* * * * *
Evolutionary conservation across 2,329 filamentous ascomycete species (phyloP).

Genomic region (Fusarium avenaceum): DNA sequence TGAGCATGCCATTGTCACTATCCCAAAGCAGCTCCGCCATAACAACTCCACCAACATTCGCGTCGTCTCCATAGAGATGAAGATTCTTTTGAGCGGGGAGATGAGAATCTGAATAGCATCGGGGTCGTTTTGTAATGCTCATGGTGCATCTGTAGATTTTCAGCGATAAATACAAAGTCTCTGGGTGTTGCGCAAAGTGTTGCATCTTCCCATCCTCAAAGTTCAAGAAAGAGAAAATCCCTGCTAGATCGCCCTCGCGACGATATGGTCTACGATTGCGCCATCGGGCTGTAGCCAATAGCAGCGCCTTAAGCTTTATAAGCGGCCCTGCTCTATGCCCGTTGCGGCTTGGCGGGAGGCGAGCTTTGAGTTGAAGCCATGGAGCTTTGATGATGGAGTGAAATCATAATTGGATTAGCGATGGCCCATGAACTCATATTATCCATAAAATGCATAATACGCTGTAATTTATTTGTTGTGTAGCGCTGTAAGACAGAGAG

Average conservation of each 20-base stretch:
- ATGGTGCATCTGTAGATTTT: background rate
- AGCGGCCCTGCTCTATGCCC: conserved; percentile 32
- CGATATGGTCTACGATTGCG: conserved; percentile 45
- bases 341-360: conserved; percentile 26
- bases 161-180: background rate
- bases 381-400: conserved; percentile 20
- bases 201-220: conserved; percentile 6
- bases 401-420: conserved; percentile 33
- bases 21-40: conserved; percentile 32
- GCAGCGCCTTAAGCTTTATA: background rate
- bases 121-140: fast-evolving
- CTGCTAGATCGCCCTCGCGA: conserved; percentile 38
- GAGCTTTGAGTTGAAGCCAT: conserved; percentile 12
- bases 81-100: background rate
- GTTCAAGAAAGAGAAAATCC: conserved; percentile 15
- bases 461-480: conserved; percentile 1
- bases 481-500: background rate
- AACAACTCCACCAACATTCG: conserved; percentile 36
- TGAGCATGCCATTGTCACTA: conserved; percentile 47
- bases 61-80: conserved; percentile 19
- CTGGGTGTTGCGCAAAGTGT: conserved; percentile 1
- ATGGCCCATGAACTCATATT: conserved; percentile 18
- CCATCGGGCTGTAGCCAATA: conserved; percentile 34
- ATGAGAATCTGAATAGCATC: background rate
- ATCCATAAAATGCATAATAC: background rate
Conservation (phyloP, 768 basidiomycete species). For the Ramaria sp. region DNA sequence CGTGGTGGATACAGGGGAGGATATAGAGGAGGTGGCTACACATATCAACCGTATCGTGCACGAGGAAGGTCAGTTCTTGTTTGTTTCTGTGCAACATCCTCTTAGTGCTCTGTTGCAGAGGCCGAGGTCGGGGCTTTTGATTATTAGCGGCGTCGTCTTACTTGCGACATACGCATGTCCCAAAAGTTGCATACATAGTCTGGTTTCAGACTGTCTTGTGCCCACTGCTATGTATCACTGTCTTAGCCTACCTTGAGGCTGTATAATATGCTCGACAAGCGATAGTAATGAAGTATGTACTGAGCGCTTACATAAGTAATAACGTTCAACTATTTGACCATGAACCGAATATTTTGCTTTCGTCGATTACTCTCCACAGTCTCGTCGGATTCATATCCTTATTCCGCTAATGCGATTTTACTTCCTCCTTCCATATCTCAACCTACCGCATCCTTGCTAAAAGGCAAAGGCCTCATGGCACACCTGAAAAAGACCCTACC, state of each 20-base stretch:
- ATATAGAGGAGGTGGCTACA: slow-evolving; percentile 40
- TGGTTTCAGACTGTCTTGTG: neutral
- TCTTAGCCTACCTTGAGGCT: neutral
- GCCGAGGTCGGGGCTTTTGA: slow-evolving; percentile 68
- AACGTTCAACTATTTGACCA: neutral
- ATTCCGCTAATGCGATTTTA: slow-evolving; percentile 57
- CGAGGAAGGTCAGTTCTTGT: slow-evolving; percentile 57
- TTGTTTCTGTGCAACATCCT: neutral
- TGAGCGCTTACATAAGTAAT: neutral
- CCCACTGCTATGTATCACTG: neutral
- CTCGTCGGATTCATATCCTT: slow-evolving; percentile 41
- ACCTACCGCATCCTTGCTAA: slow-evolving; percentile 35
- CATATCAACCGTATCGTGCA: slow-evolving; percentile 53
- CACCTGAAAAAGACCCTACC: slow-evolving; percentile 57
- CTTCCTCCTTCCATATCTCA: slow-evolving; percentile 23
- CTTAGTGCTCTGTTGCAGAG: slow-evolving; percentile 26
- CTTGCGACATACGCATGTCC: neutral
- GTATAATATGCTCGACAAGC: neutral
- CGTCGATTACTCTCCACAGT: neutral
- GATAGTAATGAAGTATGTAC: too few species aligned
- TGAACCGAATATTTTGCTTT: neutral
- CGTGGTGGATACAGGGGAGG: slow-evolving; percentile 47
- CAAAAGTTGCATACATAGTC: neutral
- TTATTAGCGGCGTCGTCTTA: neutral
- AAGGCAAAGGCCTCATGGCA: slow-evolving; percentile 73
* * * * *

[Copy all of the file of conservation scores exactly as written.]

Evolutionary conservation across 2,329 filamentous ascomycete species (phyloP).

Genomic region (Fusarium avenaceum): DNA sequence TGAGCATGCCATTGTCACTATCCCAAAGCAGCTCCGCCATAACAACTCCACCAACATTCGCGTCGTCTCCATAGAGATGAAGATTCTTTTGAGCGGGGAGATGAGAATCTGAATAGCATCGGGGTCGTTTTGTAATGCTCATGGTGCATCTGTAGATTTTCAGCGATAAATACAAAGTCTCTGGGTGTTGCGCAAAGTGTTGCATCTTCCCATCCTCAAAGTTCAAGAAAGAGAAAATCCCTGCTAGATCGCCCTCGCGACGATATGGTCTACGATTGCGCCATCGGGCTGTAGCCAATAGCAGCGCCTTAAGCTTTATAAGCGGCCCTGCTCTATGCCCGTTGCGGCTTGGCGGGAGGCGAGCTTTGAGTTGAAGCCATGGAGCTTTGATGATGGAGTGAAATCATAATTGGATTAGCGATGGCCCATGAACTCATATTATCCATAAAATGCATAATACGCTGTAATTTATTTGTTGTGTAGCGCTGTAAGACAGAGAG

Average conservation of each 20-base stretch:
- ATGGTGCATCTGTAGATTTT: background rate
- AGCGGCCCTGCTCTATGCCC: conserved; percentile 32
- CGATATGGTCTACGATTGCG: conserved; percentile 45
- bases 341-360: conserved; percentile 26
- bases 161-180: background rate
- bases 381-400: conserved; percentile 20
- bases 201-220: conserved; percentile 6
- bases 401-420: conserved; percentile 33
- bases 21-40: conserved; percentile 32
- GCAGCGCCTTAAGCTTTATA: background rate
- bases 121-140: fast-evolving
- CTGCTAGATCGCCCTCGCGA: conserved; percentile 38
- GAGCTTTGAGTTGAAGCCAT: conserved; percentile 12
- bases 81-100: background rate
- GTTCAAGAAAGAGAAAATCC: conserved; percentile 15
- bases 461-480: conserved; percentile 1
- bases 481-500: background rate
- AACAACTCCACCAACATTCG: conserved; percentile 36
- TGAGCATGCCATTGTCACTA: conserved; percentile 47
- bases 61-80: conserved; percentile 19
- CTGGGTGTTGCGCAAAGTGT: conserved; percentile 1
- ATGGCCCATGAACTCATATT: conserved; percentile 18
- CCATCGGGCTGTAGCCAATA: conserved; percentile 34
- ATGAGAATCTGAATAGCATC: background rate
- ATCCATAAAATGCATAATAC: background rate
Conservation (phyloP, 768 basidiomycete species). For the Ramaria sp. region DNA sequence CGTGGTGGATACAGGGGAGGATATAGAGGAGGTGGCTACACATATCAACCGTATCGTGCACGAGGAAGGTCAGTTCTTGTTTGTTTCTGTGCAACATCCTCTTAGTGCTCTGTTGCAGAGGCCGAGGTCGGGGCTTTTGATTATTAGCGGCGTCGTCTTACTTGCGACATACGCATGTCCCAAAAGTTGCATACATAGTCTGGTTTCAGACTGTCTTGTGCCCACTGCTATGTATCACTGTCTTAGCCTACCTTGAGGCTGTATAATATGCTCGACAAGCGATAGTAATGAAGTATGTACTGAGCGCTTACATAAGTAATAACGTTCAACTATTTGACCATGAACCGAATATTTTGCTTTCGTCGATTACTCTCCACAGTCTCGTCGGATTCATATCCTTATTCCGCTAATGCGATTTTACTTCCTCCTTCCATATCTCAACCTACCGCATCCTTGCTAAAAGGCAAAGGCCTCATGGCACACCTGAAAAAGACCCTACC, state of each 20-base stretch:
- ATATAGAGGAGGTGGCTACA: slow-evolving; percentile 40
- TGGTTTCAGACTGTCTTGTG: neutral
- TCTTAGCCTACCTTGAGGCT: neutral
- GCCGAGGTCGGGGCTTTTGA: slow-evolving; percentile 68
- AACGTTCAACTATTTGACCA: neutral
- ATTCCGCTAATGCGATTTTA: slow-evolving; percentile 57
- CGAGGAAGGTCAGTTCTTGT: slow-evolving; percentile 57
- TTGTTTCTGTGCAACATCCT: neutral
- TGAGCGCTTACATAAGTAAT: neutral
- CCCACTGCTATGTATCACTG: neutral
- CTCGTCGGATTCATATCCTT: slow-evolving; percentile 41
- ACCTACCGCATCCTTGCTAA: slow-evolving; percentile 35
- CATATCAACCGTATCGTGCA: slow-evolving; percentile 53
- CACCTGAAAAAGACCCTACC: slow-evolving; percentile 57
- CTTCCTCCTTCCATATCTCA: slow-evolving; percentile 23
- CTTAGTGCTCTGTTGCAGAG: slow-evolving; percentile 26
- CTTGCGACATACGCATGTCC: neutral
- GTATAATATGCTCGACAAGC: neutral
- CGTCGATTACTCTCCACAGT: neutral
- GATAGTAATGAAGTATGTAC: too few species aligned
- TGAACCGAATATTTTGCTTT: neutral
- CGTGGTGGATACAGGGGAGG: slow-evolving; percentile 47
- CAAAAGTTGCATACATAGTC: neutral
- TTATTAGCGGCGTCGTCTTA: neutral
- AAGGCAAAGGCCTCATGGCA: slow-evolving; percentile 73